One great thing about being back in a high-growth startup is the incredible bias for action. Iterate, pivot, minimal viable product (MVP), there are all sorts of buzzwords to describe the new mentality to building the next generation of products. At the end of the day, it comes down to action. Make decisions, take actions, fail fast, double down when things go well. At every step validate with customers and partners. This lives throughout the organization at Tackle. We have empowered our team to act and we have nurtured an environment where failure = learning. We embrace new talent in our rapidly growing organization with efficient onboarding, strong leadership, and trust. That leads to people jumping in with a sense of belonging and a sense of responsibility. That leads to action. You can’t hide in a small company, you can’t coast. And in a remote-first company, you can’t be “part of the furniture.” In my mind it is OK to be content in mind and soul but not in passion.
Finding My Hedgehog
When I was making the move to Tackle, a business colleague said, “Are you really going to leave your cushy corporate job, big title, and fat salary to gamble on a startup?” I disagreed with elements of that statement, but I understood the spirit. Better said, “Are you really going to walk away from a great company where you have established a great career for something a lot less certain?” Either way, my answer was yes. In Tackle, I found my hedgehog. If you aren’t familiar with the concept take a look at this article from legendary business author Jim Collins.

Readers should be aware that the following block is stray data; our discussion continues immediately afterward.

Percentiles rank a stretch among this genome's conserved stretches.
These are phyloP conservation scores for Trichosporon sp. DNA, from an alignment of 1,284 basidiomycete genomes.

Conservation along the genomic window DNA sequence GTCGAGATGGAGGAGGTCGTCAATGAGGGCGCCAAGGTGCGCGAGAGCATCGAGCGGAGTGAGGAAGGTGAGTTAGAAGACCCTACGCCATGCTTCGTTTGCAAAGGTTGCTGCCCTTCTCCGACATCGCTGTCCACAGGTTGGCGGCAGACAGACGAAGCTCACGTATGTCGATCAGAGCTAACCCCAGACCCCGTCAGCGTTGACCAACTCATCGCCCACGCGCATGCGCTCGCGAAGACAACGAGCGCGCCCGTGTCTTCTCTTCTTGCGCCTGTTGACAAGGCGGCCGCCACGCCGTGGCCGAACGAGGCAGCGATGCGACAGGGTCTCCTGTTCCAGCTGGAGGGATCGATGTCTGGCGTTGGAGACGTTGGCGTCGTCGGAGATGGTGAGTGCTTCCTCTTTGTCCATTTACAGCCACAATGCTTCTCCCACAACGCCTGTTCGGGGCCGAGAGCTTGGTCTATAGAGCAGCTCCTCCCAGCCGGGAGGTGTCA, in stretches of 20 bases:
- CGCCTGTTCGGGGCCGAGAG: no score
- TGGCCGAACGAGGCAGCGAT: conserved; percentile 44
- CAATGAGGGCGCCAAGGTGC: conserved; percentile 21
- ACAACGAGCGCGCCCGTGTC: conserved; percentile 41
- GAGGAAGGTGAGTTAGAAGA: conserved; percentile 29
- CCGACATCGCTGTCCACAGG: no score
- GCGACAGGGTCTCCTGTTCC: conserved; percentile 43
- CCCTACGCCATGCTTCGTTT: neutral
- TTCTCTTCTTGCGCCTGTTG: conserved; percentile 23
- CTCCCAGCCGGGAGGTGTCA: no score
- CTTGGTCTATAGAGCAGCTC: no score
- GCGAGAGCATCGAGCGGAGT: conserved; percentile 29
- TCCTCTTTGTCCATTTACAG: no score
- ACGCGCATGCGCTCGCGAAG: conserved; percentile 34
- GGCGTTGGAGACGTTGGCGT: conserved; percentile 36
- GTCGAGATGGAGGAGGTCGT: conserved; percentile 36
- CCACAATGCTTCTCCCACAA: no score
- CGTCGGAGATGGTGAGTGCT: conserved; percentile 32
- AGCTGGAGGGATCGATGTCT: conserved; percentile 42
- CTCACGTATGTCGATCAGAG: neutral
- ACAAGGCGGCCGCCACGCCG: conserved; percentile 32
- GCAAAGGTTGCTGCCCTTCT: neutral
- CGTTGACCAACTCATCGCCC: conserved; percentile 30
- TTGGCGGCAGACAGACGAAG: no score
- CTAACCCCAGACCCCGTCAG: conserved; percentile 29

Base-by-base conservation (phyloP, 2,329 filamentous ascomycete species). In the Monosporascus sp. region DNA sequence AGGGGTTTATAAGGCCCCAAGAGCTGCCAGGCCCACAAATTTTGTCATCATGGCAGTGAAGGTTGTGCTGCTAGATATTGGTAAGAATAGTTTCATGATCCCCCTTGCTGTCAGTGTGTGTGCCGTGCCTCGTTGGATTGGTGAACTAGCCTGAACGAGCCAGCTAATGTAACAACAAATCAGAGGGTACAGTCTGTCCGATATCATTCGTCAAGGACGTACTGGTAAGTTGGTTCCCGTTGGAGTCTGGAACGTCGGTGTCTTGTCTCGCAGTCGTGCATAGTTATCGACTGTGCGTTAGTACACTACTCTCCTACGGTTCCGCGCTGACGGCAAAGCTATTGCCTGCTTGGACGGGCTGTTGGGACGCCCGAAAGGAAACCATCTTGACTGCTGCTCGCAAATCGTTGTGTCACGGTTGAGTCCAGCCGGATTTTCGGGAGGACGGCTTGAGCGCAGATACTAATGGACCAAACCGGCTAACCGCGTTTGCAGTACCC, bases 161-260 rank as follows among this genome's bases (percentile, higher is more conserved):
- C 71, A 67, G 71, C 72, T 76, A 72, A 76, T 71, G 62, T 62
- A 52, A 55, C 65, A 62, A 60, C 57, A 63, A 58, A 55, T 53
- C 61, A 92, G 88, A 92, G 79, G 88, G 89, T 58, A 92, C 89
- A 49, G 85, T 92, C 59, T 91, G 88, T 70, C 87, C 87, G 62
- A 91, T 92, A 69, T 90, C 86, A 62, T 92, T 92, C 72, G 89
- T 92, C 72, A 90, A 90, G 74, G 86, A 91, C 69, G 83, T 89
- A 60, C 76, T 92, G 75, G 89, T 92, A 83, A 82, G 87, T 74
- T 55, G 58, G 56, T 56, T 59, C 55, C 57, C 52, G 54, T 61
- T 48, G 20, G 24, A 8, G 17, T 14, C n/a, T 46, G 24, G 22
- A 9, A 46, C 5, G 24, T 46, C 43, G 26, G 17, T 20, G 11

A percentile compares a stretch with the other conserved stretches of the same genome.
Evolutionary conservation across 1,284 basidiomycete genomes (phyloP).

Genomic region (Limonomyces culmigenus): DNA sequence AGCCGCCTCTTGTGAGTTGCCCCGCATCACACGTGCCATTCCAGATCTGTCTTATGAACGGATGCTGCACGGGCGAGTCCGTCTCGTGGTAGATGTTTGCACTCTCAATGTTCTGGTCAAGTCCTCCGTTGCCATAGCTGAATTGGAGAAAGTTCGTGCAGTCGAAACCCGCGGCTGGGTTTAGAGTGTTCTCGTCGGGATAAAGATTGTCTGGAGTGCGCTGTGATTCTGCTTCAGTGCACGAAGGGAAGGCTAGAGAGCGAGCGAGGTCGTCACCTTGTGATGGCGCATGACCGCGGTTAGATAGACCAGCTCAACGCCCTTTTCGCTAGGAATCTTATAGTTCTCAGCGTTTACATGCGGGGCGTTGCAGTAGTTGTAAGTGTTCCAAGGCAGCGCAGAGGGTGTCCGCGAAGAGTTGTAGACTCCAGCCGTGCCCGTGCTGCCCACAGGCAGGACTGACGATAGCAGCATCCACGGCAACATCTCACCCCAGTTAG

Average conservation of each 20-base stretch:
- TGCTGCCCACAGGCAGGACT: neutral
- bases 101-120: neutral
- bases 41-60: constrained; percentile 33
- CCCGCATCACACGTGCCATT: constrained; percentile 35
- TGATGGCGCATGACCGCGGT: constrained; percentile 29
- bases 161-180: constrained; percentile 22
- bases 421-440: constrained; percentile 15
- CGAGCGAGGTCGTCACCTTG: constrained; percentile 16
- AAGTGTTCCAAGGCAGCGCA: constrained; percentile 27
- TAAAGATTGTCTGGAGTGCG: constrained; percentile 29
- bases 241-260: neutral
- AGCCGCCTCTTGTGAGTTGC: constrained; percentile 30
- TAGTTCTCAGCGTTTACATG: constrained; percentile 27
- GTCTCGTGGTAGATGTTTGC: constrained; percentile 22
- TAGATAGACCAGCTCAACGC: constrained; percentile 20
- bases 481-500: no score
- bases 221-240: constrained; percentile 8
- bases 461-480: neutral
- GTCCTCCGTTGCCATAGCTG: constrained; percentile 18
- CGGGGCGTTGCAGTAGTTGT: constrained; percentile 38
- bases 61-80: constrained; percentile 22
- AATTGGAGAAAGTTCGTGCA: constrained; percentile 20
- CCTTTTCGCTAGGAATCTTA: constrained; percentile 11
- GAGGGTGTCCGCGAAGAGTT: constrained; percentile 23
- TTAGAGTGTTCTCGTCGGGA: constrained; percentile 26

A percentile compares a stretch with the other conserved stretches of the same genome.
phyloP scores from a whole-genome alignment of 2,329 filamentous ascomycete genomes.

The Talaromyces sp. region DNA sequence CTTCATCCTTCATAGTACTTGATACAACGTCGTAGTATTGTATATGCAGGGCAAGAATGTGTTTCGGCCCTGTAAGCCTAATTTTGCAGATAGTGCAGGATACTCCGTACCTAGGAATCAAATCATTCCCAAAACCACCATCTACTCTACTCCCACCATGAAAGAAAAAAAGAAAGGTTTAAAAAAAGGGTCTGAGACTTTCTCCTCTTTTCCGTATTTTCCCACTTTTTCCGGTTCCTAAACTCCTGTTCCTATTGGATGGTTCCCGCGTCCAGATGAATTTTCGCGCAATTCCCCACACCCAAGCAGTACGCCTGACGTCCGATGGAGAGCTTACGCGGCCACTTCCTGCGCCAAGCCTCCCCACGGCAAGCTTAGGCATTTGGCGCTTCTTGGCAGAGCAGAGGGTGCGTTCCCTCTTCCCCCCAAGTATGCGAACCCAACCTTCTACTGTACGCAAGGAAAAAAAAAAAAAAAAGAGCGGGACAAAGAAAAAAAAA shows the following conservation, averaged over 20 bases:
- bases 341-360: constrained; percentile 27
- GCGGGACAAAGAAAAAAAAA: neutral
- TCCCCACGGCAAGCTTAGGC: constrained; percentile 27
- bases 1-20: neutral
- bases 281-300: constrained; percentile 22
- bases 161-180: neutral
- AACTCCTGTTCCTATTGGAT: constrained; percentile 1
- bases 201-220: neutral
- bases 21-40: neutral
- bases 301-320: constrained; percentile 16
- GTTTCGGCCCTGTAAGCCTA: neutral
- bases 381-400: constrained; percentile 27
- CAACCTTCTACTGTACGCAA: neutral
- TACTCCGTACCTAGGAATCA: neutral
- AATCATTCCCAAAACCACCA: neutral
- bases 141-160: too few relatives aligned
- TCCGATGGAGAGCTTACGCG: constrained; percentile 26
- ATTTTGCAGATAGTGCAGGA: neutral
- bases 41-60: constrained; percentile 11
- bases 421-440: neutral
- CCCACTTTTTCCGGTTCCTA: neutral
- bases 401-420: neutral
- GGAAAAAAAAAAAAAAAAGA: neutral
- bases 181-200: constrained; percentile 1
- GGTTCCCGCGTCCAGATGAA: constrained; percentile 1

Over the past 5+ years, I developed an incredible passion for changing the way sellers sell and buyers buy software. I have the battle wounds and the victories and want to use those experiences to help shape an industry, not just a company. I believe we are in the very early days of an incredible transformation in software go-to-market and procurement. I believe the intersection of these things is right where I belong.
Go find your hedgehog! And if you think it might be at Tackle, we are hiring 🙂